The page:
Seattle cops have discovered what appears to be a crime scene -- but no body. Meanwhile, a credit card found at the scene leads them to Mitch (Michelle Forbes) and Stanley (Brent Sexton) Larsen. The Larsens thought their daughter, Rosie, had been at a friend's over the weekend, but soon learn otherwise. Meanwhile, Seattle police detective Sarah Linden (Mireille Enos) is told to investigate. It's her last day on the force, before leaving with her son to join her fiance in California. Linden's inexperienced partner, Stephen Holder (Joel Kinnaman), has just been promoted from narcotics to homicide, and she wonders whether he'll be of much help. A body is discovered at the end of the first hour -- in the truck of a car belonging to the campaign of Darren Richmond (Billy Campbell), the ambitious, idealistic councilman running for mayor.
MY SAY "The Killing" starts with the simple idea that there's nothing worse than the loss of a child, except the murder of a child. For survivors, the devastation is complete, as if their psyche has been leveled by a nuclear blast. As such, grief is its own terrible character in this series, and a powerful one. In most procedurals, the victim and survivors are casually and quickly dispensed with, as if their side story is a nuisance best forgotten. But not here.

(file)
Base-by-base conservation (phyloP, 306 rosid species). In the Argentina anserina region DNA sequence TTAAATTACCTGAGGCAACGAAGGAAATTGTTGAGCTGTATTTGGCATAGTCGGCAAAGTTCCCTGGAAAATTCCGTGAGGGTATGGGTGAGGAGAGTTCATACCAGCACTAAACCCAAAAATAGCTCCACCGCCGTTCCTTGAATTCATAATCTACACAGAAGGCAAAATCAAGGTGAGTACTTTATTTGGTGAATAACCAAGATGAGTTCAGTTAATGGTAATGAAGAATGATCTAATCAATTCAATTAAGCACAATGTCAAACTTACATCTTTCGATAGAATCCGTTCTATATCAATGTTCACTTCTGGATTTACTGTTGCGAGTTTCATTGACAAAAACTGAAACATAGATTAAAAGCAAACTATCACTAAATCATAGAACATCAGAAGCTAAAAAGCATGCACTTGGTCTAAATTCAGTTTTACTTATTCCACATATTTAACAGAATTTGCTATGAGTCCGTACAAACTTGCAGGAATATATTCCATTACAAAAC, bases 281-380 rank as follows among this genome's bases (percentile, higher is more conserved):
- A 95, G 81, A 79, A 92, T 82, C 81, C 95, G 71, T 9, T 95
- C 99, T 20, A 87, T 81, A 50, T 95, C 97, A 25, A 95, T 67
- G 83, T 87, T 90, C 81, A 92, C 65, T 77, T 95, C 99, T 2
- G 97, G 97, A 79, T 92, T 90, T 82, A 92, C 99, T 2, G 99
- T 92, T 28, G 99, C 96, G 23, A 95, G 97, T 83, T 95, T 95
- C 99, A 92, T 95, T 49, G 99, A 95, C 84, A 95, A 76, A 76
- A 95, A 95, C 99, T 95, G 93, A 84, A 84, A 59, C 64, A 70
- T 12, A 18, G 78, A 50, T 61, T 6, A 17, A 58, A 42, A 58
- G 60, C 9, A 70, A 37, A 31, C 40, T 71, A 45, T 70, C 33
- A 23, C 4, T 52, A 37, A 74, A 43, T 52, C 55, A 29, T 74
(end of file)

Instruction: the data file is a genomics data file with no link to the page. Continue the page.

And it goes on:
The Larsens are thrust into the heart of the narrative, even if Mitch's agony is almost unbearable to watch. Enos and Swedish actor/newcomer Kinnaman make a particularly engaging team in this shaded world: She's stoic and grim, a cop's cop with a shrouded soul. He's loose and unorthodox, or as Linden snaps, "you dress like Justin Bieber and eat pork rinds for dinner." As a setting for this kind of series with this kind of tone, Seattle is just about perfect: The greens are almost gray, and even the rain has personality. It falls with a pitiless ferocity.
BOTTOM LINE Smart new cop show that takes time to build, but will reward patience.